Cadbury withstands cola battle: Soft drinks sales through Sainsbury rise

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The Independent Online
SALES OF Coca-Cola through Sainsbury supermarkets fell 15 per cent after it launched its own- brand cola, Cadbury Schweppes said yesterday. The furore over the launch pushed the group's total soft drinks sales through the chain up by 4 per cent, however.

Dominic Cadbury, chairman, said the performance of Coca-Cola & Schweppes Beverages - the joint venture with Coke that also sells brands such as Cresta, Schweppes and Kia-Ora - demonstrated the company's ability to compete with retailers' own-label products.

'A key to our success is the widespread availability of our impulse products through all types of retail outlets and channels of distribution. This exposure ensures that group results are not unduly sensitive to any one particular brand.'

The volume of Cadbury's beverage sales grew by 2 per cent in the first six months of the year but fierce competition for soft drink sales, exacerbated by the Sainsbury cola launch, meant that prices remained under pressure and the value of sales dropped 3.7 per cent to pounds 351.7m.

David Wellings, Cadbury's chief executive, attributed that partly to changes in the mix of products, with more sales of bottled water and brands such as Cresta. But he added: 'There is also increasing price-consciousness among consumers and from retailers' own brands.'

Despite the sales decline, profits from the British drinks business rose 12.7 per cent to pounds 51.6m as it cut costs by 10 per cent - including cutting the equivalent of 50 full-time members of staff.

The British performance, coupled with an pounds 11.3m contribution from A&W Brands, the US root beer manufacturer acquired last year, helped push overall drinks profits up pounds 87.7m to pounds 120.8m. The previous year's results were also affected by a pounds 15m charge for restructuring the Spanish operation.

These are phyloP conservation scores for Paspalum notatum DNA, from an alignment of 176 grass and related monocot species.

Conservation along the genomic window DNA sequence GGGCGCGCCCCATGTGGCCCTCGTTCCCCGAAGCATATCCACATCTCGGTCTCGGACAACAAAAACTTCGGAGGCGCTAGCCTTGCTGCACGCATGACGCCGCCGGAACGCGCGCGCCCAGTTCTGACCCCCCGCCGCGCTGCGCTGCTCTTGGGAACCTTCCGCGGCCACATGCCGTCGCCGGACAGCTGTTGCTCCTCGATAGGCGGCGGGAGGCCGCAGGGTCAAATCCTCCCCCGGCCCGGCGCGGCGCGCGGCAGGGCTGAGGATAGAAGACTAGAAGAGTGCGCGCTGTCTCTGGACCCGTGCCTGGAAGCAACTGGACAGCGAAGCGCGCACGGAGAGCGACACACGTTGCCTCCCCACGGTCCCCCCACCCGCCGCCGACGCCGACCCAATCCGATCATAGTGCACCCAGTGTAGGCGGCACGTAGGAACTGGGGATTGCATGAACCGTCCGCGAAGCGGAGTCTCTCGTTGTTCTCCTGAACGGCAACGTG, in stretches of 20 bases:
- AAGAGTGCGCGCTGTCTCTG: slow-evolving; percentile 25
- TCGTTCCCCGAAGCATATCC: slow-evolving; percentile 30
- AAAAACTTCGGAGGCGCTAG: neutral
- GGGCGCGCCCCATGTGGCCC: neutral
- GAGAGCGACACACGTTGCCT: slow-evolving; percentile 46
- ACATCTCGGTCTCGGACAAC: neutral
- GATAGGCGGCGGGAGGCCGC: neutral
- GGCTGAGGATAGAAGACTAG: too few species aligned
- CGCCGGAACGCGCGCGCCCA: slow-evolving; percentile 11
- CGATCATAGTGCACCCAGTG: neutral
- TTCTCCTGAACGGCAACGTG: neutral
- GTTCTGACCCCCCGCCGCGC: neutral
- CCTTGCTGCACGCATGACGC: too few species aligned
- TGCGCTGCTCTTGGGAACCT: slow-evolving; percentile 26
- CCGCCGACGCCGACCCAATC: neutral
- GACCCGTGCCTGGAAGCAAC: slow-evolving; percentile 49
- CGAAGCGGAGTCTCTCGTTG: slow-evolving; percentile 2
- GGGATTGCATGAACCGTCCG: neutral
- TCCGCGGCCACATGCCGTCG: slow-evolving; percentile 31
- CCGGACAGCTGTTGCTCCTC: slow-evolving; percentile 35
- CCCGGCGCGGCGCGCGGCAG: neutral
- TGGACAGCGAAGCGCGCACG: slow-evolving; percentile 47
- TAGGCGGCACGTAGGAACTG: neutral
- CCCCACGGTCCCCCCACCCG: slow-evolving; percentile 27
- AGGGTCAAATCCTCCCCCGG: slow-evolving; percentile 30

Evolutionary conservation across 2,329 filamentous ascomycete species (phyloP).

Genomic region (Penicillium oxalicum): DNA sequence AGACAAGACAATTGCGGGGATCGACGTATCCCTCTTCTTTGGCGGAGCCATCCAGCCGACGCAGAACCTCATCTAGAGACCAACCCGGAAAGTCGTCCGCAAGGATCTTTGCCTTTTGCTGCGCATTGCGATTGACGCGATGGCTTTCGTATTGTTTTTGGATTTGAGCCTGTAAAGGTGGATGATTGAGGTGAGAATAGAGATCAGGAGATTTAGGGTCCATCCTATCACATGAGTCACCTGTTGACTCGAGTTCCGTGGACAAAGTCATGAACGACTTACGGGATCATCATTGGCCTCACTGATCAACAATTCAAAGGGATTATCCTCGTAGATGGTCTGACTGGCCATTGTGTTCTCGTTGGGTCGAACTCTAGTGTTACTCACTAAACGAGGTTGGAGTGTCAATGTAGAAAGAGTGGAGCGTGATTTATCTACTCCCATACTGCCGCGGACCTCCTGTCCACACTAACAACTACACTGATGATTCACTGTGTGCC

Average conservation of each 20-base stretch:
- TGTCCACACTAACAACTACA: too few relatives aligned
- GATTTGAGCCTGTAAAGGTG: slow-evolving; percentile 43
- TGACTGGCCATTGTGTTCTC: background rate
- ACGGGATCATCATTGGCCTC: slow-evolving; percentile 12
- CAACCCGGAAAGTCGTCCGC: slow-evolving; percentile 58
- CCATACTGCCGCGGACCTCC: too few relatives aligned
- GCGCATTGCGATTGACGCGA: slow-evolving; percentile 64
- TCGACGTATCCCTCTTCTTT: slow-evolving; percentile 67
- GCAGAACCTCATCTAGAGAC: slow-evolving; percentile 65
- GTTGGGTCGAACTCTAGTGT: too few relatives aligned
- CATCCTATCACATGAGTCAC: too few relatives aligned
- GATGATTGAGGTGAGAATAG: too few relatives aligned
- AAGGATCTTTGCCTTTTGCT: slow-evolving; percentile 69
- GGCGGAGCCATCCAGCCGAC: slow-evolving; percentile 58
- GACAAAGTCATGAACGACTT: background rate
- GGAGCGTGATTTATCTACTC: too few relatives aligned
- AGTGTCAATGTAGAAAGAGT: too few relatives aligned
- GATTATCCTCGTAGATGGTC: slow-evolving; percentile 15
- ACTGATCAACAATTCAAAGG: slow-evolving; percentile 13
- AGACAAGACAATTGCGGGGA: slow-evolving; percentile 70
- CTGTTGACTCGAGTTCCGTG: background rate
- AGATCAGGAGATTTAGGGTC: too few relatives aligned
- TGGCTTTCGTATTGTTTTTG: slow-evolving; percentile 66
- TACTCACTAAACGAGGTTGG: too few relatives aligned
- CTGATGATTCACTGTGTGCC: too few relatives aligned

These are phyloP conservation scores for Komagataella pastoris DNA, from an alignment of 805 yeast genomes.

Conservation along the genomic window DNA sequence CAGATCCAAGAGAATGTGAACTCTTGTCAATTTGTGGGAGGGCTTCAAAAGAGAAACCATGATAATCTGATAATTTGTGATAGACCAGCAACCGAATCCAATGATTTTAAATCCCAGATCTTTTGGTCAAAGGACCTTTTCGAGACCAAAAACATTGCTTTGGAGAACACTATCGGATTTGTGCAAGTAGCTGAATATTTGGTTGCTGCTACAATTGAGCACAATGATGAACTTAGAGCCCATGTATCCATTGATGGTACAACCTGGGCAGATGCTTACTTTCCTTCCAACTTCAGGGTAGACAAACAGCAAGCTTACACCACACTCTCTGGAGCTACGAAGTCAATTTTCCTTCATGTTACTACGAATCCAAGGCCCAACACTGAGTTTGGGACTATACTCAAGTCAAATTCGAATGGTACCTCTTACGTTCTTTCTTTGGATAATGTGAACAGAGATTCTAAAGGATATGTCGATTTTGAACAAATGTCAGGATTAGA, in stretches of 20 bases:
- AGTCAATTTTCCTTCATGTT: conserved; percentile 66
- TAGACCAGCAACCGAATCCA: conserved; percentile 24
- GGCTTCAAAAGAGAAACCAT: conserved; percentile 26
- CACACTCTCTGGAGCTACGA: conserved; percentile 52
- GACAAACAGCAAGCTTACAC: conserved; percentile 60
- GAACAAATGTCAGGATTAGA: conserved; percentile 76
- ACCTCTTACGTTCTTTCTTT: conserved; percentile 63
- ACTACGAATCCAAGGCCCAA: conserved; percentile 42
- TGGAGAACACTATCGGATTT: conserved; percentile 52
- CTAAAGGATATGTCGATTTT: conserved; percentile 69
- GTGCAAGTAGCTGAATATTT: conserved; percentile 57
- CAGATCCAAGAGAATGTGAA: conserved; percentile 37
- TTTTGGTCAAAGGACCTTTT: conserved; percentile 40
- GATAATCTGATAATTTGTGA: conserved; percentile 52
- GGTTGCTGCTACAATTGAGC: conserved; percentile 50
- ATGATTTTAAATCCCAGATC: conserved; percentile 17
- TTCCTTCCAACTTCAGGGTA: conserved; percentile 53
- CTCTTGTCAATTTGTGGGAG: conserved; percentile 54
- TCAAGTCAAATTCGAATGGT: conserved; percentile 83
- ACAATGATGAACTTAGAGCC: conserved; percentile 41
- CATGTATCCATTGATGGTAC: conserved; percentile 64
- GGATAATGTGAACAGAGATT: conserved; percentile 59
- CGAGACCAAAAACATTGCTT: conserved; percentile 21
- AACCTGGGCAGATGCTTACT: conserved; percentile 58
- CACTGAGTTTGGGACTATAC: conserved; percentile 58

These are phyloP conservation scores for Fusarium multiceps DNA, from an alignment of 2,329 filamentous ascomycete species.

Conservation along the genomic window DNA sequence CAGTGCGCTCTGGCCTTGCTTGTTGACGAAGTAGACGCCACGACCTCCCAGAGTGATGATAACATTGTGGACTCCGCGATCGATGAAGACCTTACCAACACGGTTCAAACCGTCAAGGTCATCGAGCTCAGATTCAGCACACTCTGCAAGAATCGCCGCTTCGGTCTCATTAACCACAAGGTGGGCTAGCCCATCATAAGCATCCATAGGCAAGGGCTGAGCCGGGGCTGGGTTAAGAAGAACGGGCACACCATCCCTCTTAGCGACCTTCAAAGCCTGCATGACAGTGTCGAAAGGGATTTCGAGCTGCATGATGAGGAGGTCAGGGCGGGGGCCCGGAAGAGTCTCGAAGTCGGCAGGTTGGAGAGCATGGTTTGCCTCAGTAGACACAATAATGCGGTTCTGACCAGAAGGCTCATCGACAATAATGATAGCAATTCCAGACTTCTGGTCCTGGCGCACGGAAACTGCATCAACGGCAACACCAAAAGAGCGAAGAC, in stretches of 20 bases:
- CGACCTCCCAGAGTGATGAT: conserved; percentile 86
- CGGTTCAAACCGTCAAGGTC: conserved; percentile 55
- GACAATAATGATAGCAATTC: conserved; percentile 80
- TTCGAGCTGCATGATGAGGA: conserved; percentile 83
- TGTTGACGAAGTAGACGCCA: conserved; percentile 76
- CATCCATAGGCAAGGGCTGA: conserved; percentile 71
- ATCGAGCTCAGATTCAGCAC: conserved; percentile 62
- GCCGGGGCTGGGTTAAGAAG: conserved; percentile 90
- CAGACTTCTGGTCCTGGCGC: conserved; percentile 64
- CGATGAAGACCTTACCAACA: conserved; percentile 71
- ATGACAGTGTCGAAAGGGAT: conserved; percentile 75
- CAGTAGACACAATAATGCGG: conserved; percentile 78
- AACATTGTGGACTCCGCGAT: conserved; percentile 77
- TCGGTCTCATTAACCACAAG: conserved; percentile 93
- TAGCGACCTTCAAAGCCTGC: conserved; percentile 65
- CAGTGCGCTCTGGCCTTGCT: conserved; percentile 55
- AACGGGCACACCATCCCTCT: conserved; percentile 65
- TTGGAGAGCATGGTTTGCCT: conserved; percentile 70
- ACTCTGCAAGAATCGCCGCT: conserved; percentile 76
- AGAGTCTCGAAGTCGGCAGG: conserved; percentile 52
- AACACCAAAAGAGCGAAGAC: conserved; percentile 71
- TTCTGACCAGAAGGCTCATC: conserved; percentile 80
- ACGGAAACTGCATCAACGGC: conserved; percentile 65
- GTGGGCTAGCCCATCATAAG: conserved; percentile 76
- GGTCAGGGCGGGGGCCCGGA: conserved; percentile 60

Mr Wellings said the performance of A&W had exceeded expectations, and Cadbury remained comfortable with its 25 per cent stake in Dr Pepper, another US drinks maker, despite its reluctance to give Cadbury a seat on the board.

Sweets also performed strongly, increasing sales 8.3 per cent to pounds 797.2m and profits 11.6 per cent to pounds 83.4m. Chocolate sales in Britain under the Cadbury label rose 4 per cent, while Trebor Basset continued to increase market share. Australia and New Zealand were more difficult, however, leading to a 12.7 per cent drop in trading profits to pounds 21.4m in the Pacific rim countries.

For the group as a whole, pre-tax profits increased 23.2 per cent to pounds 204.8m on sales 3.5 per cent higher at pounds 1.8bn. Margins rose from 10 per cent to 12.1 per cent - a record for the group since it was created by merging Cadbury and Schweppes.

Earnings per share were 13.42p, up 9.9 per cent, while the dividend was increased by 27.8 per cent to 4.6p. Mr Cadbury said that was partly because it intended to pay a greater proportion of the dividend at the interim stage as its business becomes less seasonal.